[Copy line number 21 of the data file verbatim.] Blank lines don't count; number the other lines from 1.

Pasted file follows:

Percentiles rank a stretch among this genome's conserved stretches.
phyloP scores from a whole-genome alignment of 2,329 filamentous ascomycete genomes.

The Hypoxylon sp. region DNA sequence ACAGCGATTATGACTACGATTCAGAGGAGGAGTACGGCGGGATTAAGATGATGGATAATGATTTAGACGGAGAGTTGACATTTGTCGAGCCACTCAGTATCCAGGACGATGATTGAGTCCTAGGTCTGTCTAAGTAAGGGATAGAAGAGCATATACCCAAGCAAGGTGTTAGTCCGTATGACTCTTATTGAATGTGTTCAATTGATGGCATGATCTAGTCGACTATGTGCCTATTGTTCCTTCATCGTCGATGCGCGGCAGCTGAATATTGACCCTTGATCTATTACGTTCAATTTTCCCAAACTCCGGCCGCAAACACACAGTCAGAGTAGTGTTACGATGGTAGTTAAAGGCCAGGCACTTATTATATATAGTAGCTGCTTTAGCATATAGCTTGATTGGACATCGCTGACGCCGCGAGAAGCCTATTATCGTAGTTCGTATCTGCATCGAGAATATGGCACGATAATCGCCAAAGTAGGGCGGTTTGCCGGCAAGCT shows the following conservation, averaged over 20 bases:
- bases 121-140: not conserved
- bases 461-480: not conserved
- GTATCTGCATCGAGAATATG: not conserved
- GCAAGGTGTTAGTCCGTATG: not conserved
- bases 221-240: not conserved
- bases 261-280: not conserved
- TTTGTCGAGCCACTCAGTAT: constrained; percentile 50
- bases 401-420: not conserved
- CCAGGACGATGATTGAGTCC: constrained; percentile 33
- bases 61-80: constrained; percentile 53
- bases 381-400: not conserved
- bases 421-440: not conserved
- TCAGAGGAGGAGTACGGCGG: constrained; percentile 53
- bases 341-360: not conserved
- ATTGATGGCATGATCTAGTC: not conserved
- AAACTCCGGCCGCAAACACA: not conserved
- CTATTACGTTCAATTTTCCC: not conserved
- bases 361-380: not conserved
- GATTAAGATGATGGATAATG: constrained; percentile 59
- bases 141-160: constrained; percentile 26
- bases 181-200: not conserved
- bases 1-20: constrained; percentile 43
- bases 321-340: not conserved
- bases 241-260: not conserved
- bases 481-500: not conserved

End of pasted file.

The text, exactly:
- bases 361-380: not conserved